Not one member of my so-called French family could have been more tenderly devoted to me in every circumstance of my existence during that whole time if we had been related to one another by the closest of blood-ties. They sympathized with me and helped me in all my endeavors, rejoiced at every successful step, encouraged me when I was discouraged or tired or sad. There were times when instead of those last three words my state of mind could have been more exactly described by "despairing." Many friends urged me to give up my attempt. Managers of London theaters came to see me more than once in order to persuade me to renounce my French work and return to England. "If singing were to be your task," they said, "that would be comparatively easy; but never in the world will the French allow you to act here in their own tongue on the speaking stage. Or if by any chance they should, remember the fate of that lovely and talented Russian girl who played at the Français one night and committed suicide the next day."

Once when I did go across to London

to play for five or six weeks, I encountered the same pressure on all sides. One day during that flying trip to London I attended a matinée given there by M. Antoine's players of "La mort du Duc d'Enghien." Henry James, the novelist, came to speak to me and said:

"Do you know who that is in the stall in front of you? Fanny Kemble that was; shall I introduce you to her? But I must warn you she is rather alarming."

The old woman appeared big and strong, and every line of her back and shoulders, her neck, and even the back of her hat expressed anger, in some way suggested suppressed rage. The friend at my right laughed at Mr. James and said:

"I have heard that she gnashes with her false teeth, and under her voluminous skirts has a long, heavy tail like a lion's, with which she pounds and lashes the floor when she sees things she can't endure."

She was

I was in happy humor that day, and felt that I could bear anybody's tantrums,. so I acquiesced in Mr. James's suggestion. The old lady was civil, though expressive of acerbity in all her person. good enough to offer to drive me home in her brougham. Mr. James conducted her to the carriage. She took me beside her, then pointed to the little seat facing us, and said with sharp command, "Henry, sit there!" He submissively got in. The moment the carriage was moving, she began a perfect hail, or, rather, sleet, of sarcastic questions and comment on my temerity and presumption in thinking I could ever act in French, or be allowed to open my mouth on the French boards.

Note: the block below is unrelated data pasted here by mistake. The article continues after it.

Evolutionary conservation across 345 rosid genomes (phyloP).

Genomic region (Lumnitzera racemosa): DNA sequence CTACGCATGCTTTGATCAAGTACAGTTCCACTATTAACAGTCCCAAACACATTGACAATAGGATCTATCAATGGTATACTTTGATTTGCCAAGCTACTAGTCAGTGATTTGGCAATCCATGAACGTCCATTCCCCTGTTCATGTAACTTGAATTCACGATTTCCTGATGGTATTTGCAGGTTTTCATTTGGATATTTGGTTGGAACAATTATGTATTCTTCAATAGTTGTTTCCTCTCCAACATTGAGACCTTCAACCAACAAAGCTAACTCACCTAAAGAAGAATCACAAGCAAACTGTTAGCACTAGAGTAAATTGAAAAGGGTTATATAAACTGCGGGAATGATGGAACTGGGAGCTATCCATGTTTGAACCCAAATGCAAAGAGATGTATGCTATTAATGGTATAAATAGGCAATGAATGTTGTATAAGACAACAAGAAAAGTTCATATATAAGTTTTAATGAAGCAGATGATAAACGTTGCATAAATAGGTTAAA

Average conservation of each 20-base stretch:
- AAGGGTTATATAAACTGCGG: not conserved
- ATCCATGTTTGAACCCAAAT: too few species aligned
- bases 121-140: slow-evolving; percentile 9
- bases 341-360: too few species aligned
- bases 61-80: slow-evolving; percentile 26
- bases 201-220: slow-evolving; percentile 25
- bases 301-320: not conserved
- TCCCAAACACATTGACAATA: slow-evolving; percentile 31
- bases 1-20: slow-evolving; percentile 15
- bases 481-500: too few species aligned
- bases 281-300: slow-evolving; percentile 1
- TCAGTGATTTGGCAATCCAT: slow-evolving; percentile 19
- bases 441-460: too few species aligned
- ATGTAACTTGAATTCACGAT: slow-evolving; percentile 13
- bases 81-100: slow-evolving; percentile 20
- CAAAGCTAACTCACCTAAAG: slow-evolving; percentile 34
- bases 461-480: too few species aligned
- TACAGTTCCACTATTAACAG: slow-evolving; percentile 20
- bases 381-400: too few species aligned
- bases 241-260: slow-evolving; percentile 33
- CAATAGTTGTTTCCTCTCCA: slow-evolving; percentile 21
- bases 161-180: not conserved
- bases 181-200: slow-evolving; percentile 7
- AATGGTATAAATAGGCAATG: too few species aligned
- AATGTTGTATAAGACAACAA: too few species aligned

"Even I," she sneered, "could not do it; for I went to Paris before you were ever born, and studied with the gr-r-r-reat R-R-R-Régnier, and he told me to go back to England-me! And you imagine that you-" With irony of voice and word, emphasized to the point of caricature, as if measured to get over the footlights of Covent Garden in the "good old days," she pelted me unmercifully, and, as it were, torrentially washed me out of existence. Mr. James was like a good lamb,

but the few short sentences she addressed to him were vocal slaps. I never spent such a comic half-hour. When next I saw Mr. James I said, "I am sure you must have some secret sin, and take her as selfimposed penance." He smiled, and answered that she was not really so very terrible at heart.

While speaking of these landmarks of a past age on the stage, I recall the charm and kindness of manner and the impressive dignity of the Shaksperian actress, Lady Martin (Helen Faucit), who entertained me at her house in London. Her distinguished husband, the historian, Sir Theodore Martin, looked upon her, I think, as a kind of poetical goddess, and it was easy to understand how it was that Queen Victoria so much cherished her friendship.

Sometime after Coquelin had returned to Paris, and I had rehearsed with him in Molière's comedies and several other plays of the Théâtre Français repertory, and had made a special study of a French translation of Shakspere's "Taming of the Shrew,"-"Shaming of the True," as I called it, he asked me to play Katherine to his Petruchio at Orléans, where he was booked in that play, with the other actors of the Comédie Française. "La mégère apprivoisée," as the French version is called, is a rousing and delightful comedy, and is, I believe, the one exception where a translation of one of Shakspere's works equals, and even surpasses, the original. This play was translated and adapted by a young writer who was gifted with style. as well as wit, and whose early death unfortunately blighted the brilliant promise of really high achievement that his work showed.

The English comedy of Italian life, being thus Latinized, gained wonderfully in both its amusing and picturesque qualities. Losing every tinge of artificiality, it was a living page from the Italian Renaissance, with a light touch that was peculiarly Italian, making it fresh and full of fun. Yet when all was over, the psychological and physical traits which it good humoredly satirized remained in no

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"I chose his 'Dora,' and he offered to secure for me the actors and theater"
quelin himself had said at the last re-
hearsal, "All we can say now is, à la
grâce de Dieu."